There are also a few cafes where people were lining up for a cup of espresso or cappuccino (must be very popular). We also lined up for ours --- as we haven't had any breakfast at all. 

Loved the vibe.....loved the colorful graffiti in the walls outside!

This food truck selling doughnuts is so popular that the line snakes out all over the place. I would have wanted to also try how tasty it might be, but we just don't have the time to queue up.

Melbourne City Tour : Next Stop - Fitzroy Garden + Captain Cook's Cottage

Just close to the St. Patrick's Cathedral is the beautifully laid out, Fitzroy Gardens. Named after the previous Governor-General, Sir Charles Augustus Fitzroy, the park has enjoyed a long history of being one of the most important parklands in the state of Victoria since it was first laid out in the late 19th century.
Statue near the Conservatory

Despite coming over during winter time when the beauty of its surroundings is not at its peak, the park still manages to exude tranquility and perfection with its soaring elm trees lining its paths.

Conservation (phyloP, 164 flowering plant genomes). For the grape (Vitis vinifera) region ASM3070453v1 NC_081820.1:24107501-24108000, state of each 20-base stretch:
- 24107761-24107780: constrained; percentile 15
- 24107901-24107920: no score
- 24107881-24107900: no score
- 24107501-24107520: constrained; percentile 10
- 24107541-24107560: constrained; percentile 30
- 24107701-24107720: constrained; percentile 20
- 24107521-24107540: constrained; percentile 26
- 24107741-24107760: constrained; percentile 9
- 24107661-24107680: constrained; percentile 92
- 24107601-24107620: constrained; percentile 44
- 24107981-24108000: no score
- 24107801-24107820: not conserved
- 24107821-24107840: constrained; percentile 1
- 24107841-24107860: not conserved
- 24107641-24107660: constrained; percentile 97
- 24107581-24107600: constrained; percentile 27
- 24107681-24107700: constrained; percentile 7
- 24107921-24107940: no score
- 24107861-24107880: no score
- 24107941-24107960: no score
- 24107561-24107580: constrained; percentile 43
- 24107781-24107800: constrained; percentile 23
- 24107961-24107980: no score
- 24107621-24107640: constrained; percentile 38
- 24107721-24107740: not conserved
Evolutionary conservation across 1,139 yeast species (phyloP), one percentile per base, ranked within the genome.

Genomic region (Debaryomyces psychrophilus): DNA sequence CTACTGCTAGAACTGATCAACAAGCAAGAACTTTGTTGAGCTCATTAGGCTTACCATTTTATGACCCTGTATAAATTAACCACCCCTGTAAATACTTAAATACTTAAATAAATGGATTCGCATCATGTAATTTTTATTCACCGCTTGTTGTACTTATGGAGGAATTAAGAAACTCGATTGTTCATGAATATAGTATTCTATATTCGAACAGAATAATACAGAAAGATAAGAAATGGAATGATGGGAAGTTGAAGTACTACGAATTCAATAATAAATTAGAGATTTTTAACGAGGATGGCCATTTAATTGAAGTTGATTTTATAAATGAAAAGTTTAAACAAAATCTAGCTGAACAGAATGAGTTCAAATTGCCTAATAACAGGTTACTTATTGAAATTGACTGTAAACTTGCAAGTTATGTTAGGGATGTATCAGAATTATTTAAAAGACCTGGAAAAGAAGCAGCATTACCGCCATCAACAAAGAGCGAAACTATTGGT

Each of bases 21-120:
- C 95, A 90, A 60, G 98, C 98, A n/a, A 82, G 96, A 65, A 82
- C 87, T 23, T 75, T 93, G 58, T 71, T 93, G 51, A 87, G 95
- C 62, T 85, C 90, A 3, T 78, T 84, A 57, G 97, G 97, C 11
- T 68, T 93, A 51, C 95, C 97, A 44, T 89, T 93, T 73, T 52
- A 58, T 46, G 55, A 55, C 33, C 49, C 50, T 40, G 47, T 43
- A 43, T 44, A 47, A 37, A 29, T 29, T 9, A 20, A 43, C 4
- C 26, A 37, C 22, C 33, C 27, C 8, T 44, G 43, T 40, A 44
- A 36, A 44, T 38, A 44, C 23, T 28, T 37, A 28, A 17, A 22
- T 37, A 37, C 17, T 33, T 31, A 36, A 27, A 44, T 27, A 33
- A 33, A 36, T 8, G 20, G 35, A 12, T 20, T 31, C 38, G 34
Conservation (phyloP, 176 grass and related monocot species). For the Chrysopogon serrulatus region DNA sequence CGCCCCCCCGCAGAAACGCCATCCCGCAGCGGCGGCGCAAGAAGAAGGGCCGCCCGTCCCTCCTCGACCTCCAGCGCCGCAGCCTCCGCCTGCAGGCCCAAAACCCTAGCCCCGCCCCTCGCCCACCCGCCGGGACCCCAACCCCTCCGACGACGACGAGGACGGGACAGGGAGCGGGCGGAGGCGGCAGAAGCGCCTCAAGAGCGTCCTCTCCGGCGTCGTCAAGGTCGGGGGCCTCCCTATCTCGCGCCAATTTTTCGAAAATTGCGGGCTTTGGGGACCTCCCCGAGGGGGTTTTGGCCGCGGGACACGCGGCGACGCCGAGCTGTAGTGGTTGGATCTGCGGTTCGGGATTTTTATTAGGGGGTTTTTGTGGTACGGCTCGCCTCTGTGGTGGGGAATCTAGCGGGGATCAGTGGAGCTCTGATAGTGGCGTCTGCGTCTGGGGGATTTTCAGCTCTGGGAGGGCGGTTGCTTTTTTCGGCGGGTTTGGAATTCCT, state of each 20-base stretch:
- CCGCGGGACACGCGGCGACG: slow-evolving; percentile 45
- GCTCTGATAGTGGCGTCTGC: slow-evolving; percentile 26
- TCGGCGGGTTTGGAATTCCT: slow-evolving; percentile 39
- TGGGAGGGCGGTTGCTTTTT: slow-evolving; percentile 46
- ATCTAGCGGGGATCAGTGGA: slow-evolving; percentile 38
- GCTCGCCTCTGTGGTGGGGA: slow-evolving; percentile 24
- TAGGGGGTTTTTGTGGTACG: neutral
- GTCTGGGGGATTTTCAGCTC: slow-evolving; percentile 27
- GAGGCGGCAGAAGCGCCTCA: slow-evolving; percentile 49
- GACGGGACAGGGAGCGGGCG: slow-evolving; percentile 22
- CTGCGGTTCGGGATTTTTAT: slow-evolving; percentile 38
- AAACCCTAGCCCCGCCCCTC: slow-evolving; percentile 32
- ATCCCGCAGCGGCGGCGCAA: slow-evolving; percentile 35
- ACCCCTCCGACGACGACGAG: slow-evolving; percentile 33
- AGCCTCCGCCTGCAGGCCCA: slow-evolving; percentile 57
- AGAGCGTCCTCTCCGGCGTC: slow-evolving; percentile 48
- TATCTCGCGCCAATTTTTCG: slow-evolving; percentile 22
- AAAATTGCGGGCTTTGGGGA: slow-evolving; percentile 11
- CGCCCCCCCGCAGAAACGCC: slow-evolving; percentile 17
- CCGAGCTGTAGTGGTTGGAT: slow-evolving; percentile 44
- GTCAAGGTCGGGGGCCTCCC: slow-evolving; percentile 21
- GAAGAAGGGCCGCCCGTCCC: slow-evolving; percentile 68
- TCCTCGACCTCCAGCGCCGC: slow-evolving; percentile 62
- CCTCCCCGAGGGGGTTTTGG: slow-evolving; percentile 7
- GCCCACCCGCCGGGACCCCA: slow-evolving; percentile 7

My niece in her best jump shot.....I also tried but.....

Don't really know much about the reasons why Captain Cook's cottage was transported all the way from England to Melbourne, and had it shipped in hundreds of crates to ensure all the pieces can be put back together in the Fitzroy Gardens. Or maybe because, Captain James Cook is considered the discoverer of the Australian East Coast (must be that!).

Anyhow, it does look picturesque with its old bricks style building complete with volunteers wearing 18th century outfits designed to make the visitor feel as if transported back to the time when Captain Cook's must have been residing in the cottage. 

The old lady behind us is one of the 18th century-garbed volunteers
For me though I prefer the Sinclair's Cottage, built for the head gardener of Fitzroy Gardens back in the 1800s. James Sinclair and his family used to live in this house also.

Melbourne City Tour: First Stop - St. Patrick's Cathedral